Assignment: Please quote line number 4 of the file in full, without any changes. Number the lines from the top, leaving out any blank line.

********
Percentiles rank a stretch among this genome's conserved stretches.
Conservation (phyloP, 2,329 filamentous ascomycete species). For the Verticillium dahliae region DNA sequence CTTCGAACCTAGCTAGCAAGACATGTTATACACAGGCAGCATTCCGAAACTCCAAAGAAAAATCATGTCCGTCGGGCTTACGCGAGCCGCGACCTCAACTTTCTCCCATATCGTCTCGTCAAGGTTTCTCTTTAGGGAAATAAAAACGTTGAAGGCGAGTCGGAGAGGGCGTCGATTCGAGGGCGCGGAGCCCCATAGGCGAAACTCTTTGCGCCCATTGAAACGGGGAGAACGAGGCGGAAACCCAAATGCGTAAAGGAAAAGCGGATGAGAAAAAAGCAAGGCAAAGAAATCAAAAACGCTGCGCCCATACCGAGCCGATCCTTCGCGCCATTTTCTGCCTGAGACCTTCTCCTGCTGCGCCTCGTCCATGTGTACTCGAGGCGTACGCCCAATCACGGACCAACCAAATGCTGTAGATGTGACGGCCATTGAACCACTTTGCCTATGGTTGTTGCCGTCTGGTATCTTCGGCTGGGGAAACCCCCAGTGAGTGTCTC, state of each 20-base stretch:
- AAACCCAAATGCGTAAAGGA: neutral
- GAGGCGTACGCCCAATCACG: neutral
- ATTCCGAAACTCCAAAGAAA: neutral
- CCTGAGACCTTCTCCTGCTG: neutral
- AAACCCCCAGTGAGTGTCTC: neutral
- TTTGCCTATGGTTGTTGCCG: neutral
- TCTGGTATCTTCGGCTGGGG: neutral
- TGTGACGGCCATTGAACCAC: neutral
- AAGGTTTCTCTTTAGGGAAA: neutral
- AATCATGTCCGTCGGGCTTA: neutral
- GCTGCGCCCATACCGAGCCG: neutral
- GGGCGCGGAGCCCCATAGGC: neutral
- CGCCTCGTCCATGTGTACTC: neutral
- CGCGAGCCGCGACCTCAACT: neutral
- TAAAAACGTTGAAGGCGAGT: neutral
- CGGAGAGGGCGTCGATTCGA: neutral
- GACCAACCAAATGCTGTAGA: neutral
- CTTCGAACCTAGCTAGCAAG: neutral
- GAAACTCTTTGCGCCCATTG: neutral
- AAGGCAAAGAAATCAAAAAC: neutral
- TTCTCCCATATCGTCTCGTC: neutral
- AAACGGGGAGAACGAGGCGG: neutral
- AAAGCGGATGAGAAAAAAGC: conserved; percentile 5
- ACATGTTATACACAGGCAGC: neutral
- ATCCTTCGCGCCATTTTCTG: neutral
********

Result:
- GAGGCGTACGCCCAATCACG: neutral